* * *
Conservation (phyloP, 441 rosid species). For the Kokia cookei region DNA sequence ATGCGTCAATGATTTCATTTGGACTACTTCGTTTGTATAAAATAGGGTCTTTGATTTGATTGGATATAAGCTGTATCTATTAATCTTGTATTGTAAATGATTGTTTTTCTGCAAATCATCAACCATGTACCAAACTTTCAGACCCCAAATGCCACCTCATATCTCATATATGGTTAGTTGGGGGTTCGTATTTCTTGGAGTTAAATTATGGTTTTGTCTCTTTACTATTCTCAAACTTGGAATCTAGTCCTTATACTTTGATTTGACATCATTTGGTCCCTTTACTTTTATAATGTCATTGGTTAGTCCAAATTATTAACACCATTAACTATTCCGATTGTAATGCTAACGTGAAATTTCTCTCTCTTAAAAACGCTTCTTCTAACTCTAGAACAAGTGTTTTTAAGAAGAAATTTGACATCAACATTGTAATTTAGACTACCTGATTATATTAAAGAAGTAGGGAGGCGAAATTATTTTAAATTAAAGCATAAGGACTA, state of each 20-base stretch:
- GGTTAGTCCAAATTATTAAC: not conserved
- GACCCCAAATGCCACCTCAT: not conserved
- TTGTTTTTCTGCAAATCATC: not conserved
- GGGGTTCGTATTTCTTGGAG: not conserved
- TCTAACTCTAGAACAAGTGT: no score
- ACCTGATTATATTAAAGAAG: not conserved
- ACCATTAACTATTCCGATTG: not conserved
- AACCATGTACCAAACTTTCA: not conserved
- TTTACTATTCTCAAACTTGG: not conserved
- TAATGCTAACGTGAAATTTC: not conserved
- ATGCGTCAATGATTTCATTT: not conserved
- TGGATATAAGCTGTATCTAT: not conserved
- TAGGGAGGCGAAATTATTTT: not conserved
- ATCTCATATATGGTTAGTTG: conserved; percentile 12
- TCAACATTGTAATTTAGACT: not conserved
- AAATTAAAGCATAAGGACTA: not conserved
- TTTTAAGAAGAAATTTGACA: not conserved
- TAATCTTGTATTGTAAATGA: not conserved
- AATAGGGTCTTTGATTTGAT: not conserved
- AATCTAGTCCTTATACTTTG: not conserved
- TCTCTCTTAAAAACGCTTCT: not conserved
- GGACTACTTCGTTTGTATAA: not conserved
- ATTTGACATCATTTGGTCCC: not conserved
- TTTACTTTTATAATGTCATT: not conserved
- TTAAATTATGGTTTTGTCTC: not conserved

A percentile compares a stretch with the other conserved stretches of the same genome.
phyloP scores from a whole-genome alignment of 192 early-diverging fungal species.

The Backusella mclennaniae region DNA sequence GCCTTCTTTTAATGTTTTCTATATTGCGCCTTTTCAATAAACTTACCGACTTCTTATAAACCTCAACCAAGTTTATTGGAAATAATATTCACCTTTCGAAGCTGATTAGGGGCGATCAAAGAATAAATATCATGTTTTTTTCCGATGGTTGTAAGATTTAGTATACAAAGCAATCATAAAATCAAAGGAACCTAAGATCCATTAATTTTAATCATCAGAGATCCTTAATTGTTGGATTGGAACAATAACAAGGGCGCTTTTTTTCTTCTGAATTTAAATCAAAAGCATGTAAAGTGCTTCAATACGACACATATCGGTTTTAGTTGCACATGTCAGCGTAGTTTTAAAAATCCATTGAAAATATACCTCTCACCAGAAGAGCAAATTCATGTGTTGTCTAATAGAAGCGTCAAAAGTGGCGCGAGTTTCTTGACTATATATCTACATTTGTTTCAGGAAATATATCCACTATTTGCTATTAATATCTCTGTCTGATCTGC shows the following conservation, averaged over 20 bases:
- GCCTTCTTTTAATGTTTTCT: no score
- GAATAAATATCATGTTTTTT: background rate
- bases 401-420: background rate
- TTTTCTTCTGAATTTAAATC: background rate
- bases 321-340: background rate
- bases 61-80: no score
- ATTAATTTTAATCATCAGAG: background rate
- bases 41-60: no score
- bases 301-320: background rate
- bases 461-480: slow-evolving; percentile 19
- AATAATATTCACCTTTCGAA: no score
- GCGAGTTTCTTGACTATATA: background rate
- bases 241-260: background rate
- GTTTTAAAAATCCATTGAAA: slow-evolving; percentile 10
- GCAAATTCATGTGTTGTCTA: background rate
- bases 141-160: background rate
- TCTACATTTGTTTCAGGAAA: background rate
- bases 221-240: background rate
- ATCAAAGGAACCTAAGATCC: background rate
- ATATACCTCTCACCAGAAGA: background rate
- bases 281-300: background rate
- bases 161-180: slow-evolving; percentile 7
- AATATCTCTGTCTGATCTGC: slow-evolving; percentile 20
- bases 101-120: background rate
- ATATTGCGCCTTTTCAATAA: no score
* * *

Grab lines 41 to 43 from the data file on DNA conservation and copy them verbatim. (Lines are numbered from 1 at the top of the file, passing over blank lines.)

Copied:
- GCGAGTTTCTTGACTATATA: background rate
- bases 241-260: background rate
- GTTTTAAAAATCCATTGAAA: slow-evolving; percentile 10